|Publication number||US5275458 A|
|Application number||US 07/873,898|
|Publication date||Jan 4, 1994|
|Filing date||Apr 24, 1992|
|Priority date||Mar 29, 1991|
|Publication number||07873898, 873898, US 5275458 A, US 5275458A, US-A-5275458, US5275458 A, US5275458A|
|Inventors||Jack Barben, Ross Weldy, Benjamin M. Kersting|
|Original Assignee||Custom Form Manufacturing, Inc.|
|Export Citation||BiBTeX, EndNote, RefMan|
|Patent Citations (32), Non-Patent Citations (13), Referenced by (49), Classifications (10), Legal Events (13)|
|External Links: USPTO, USPTO Assignment, Espacenet|
This is a continuation of application Ser. No. 07/677,123, filed Mar. 29, 1991, now abandoned.
The present invention relates generally to tonneau covers for vehicles. More specifically, the present invention relates to a novel system for attaching a tonneau cover to a vehicle, such as a pickup truck or boat.
In recent years, tonneau covers have become very popular, and can be seen in use every day. Generally, a tonneau cover can be any device which is used to cover an opening on a vehicle. Tonneau covers are commonly used to cover seating sections of boats and convertible cars. However, tonneau covers are probably most commonly associated with pickup trucks. Various types of covers can be used to cover and shield the bed of a pickup truck. Tonneau covers are useful accessories to pickup trucks and the like because they can provide good protection from the elements. It is often desired to transport items in a bed of a truck, items which the user would prefer to keep sheltered from the rain and wind. A tonneau cover provides this protection.
For years, tonneau covers which utilized a snap-on fastening means were commonly used. Several snap receptacles would be secured directly to a vehicle. The tonneau cover would be provided with mating snaps which would be snapped onto the snap receptacles. This type of arrangement was undesirable because it required the extensive use of tools to imbed the snap receptacles into the vehicle. Furthermore, once the snap receptacles were in place, they could not be removed without leaving the vehicle permanently disfigured. Today, most tonneau cover units include a rail network which is attached to the top of the vehicle bed side walls. U.S. Pat. No. 4,639,033 to Wheatley, et al. and U.S. Pat. No. 4,496,184 to Byrd, et al. show tonneau cover assemblies utilizing a rail network. An upper portion is secured to the rail, spanning the vehicle bed. Securing the rail network to the vehicle, or the tonneau top to the rail network, often requires the use of tools. However, tools are not always available, and are not always handy to use. Therefore, a tonneau cover which can be assembled and disassembled without the use of tools is desired.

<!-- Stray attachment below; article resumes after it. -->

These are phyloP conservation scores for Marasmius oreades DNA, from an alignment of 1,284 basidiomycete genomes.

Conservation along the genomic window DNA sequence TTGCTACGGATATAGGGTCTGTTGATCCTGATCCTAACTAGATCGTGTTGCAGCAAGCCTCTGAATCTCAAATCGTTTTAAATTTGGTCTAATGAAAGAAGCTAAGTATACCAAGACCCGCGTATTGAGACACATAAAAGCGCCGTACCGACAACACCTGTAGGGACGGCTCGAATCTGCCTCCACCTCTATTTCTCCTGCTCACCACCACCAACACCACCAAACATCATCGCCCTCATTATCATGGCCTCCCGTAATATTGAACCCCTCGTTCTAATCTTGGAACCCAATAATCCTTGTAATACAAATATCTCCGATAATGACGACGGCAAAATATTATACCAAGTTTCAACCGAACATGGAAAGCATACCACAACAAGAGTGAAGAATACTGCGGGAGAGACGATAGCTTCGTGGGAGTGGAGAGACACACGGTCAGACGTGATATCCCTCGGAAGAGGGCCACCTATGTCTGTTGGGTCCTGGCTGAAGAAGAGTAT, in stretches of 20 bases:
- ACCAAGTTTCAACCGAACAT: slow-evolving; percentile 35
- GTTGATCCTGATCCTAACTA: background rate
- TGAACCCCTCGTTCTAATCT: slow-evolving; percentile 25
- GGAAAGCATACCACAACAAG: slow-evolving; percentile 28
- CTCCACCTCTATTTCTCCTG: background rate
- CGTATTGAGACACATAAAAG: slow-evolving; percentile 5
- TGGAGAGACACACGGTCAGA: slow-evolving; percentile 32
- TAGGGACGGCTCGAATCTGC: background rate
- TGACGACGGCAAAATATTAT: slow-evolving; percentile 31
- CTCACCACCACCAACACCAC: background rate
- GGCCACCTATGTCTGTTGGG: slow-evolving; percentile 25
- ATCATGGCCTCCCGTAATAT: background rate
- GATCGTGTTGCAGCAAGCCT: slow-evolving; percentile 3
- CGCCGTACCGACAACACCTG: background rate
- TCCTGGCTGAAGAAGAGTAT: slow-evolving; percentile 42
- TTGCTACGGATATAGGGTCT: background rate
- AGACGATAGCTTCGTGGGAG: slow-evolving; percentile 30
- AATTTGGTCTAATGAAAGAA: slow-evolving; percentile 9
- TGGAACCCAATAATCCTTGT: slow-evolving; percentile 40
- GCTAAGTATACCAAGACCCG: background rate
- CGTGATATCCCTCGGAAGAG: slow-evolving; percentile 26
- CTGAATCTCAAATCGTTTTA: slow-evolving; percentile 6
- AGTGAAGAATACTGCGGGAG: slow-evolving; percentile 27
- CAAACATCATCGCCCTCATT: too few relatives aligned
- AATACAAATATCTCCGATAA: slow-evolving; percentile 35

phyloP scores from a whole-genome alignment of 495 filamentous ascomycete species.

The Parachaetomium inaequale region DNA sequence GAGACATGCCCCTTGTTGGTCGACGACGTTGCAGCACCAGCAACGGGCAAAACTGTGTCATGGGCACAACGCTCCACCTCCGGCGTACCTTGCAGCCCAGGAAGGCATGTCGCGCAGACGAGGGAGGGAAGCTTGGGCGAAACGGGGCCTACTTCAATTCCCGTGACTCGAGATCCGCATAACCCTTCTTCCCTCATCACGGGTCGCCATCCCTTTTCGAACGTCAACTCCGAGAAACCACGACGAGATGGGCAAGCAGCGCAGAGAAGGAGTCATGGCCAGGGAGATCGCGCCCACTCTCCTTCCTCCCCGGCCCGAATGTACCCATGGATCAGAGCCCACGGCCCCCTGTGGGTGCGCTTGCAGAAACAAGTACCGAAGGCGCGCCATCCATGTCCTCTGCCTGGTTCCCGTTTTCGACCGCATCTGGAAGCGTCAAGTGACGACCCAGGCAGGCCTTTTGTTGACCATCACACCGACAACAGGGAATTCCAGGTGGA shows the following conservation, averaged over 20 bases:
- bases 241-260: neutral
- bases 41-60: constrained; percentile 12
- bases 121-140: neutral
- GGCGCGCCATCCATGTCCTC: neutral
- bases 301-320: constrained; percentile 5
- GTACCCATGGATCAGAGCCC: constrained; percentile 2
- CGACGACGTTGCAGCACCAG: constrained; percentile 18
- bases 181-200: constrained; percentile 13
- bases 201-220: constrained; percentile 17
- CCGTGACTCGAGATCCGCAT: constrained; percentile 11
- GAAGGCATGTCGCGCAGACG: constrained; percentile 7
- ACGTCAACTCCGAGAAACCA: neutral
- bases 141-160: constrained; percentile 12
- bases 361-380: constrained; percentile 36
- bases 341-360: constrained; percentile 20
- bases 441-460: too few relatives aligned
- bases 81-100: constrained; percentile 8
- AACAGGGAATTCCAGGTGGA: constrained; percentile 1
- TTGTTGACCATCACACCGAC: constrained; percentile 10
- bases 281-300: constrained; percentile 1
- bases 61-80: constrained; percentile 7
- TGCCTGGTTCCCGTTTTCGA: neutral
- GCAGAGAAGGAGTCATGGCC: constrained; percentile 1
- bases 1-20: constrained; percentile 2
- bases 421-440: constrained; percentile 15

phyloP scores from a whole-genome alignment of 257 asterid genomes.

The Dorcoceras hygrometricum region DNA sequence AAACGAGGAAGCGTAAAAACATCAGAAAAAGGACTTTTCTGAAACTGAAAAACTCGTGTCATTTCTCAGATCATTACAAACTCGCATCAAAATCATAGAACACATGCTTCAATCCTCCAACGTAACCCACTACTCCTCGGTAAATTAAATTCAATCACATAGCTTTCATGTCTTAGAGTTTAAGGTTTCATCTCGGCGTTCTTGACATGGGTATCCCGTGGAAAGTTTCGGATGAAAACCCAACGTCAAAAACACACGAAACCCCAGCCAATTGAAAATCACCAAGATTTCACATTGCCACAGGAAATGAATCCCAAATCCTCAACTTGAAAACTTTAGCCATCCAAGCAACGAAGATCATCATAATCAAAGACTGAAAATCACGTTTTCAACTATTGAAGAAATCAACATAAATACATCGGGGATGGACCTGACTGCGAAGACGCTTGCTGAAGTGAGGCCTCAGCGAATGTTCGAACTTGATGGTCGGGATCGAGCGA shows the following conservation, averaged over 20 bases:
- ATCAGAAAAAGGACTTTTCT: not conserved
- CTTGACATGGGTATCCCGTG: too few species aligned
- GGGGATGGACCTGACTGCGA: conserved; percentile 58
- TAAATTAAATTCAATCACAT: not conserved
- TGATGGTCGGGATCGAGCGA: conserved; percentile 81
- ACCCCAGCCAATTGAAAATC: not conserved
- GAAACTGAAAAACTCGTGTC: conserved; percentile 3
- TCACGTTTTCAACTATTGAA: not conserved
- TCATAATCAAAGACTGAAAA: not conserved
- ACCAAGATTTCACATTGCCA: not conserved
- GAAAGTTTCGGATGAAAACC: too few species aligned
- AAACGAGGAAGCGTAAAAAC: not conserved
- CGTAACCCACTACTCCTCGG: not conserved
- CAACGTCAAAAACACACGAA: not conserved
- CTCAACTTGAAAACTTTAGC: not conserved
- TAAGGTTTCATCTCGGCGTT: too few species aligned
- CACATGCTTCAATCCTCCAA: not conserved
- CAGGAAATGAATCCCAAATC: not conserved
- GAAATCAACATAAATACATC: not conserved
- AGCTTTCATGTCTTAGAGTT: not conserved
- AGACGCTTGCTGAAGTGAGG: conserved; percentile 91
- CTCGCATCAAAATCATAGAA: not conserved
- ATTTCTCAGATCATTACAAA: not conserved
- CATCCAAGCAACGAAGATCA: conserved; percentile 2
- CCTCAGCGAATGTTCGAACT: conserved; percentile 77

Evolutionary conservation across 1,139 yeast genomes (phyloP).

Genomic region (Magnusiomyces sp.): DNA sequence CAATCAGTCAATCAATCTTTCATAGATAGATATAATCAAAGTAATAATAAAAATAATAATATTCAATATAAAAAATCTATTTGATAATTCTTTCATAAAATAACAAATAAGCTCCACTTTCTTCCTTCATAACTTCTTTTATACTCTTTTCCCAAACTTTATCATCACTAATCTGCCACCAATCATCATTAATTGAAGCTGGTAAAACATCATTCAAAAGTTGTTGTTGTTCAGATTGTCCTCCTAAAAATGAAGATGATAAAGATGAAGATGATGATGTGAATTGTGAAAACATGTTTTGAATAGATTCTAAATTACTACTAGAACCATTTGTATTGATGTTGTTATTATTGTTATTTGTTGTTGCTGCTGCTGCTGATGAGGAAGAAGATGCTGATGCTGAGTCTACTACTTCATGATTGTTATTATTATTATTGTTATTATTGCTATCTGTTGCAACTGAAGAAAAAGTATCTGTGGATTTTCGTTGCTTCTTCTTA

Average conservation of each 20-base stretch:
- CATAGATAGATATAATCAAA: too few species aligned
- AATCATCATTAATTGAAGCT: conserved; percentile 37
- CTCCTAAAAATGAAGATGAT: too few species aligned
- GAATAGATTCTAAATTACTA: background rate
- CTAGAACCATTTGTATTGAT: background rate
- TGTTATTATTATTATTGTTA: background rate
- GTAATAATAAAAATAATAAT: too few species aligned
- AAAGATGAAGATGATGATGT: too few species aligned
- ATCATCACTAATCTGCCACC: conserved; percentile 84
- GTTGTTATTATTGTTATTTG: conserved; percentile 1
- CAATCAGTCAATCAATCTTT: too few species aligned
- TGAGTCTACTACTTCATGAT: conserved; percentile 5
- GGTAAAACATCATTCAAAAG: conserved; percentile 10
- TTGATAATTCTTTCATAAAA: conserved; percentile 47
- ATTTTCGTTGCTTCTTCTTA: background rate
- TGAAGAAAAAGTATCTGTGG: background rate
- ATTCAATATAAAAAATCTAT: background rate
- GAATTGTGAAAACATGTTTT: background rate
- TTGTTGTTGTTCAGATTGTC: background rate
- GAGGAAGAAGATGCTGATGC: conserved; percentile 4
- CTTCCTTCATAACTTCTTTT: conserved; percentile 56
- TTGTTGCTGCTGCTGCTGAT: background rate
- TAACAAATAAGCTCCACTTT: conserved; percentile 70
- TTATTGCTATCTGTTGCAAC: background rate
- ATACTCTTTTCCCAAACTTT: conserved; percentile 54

Tonneau assemblies may be divided into two general categories: those with a flexible cover, and those with a rigid cover. Tonneau assemblies with a rigid cover generally utilize a single, rigid member which is attached to the rails. Those utilizing a flexible cover stretch a flexible material over the vehicle bed, and secure it to the rails.
Those tonneau assemblies with rigid covers generally provide adequate shelter for the contents of the truck bed. However, this type of tonneau cover has limitations. Storage of such tonneau covers when not in use can be difficult. Because the rigid top does not fold, a storage space equal in size to the top is often needed. When a flexible cover is used, the top can often be folded, thus requiring minimal storage space. Rigid tonneau covers are also limited in it that they can be heavy and cumbersome. Due to their size and weight, it can be difficult for a single person to attach and remove this type of cover. A flexible top, being lighter and easier to manipulate, can easily be attached to or removed from a vehicle by one person.
In theory, tonneau assemblies are useful items because once the rail network is attached, the cover can quickly be attached to or removed from the vehicle. However, this theory is not always realized in practice. The speed and ease with which a tonneau top can be removed from the rail network depends in part on the nature of the connection between the top and rail. Tonneau covers are known which use various fastener means. Perhaps most common are those that use snaps, velcro™ or some similar means. Another common type of fastener utilizes a hook which is secured to the cover which engages the rail network. All of these types of fasteners, as currently used, have limitations.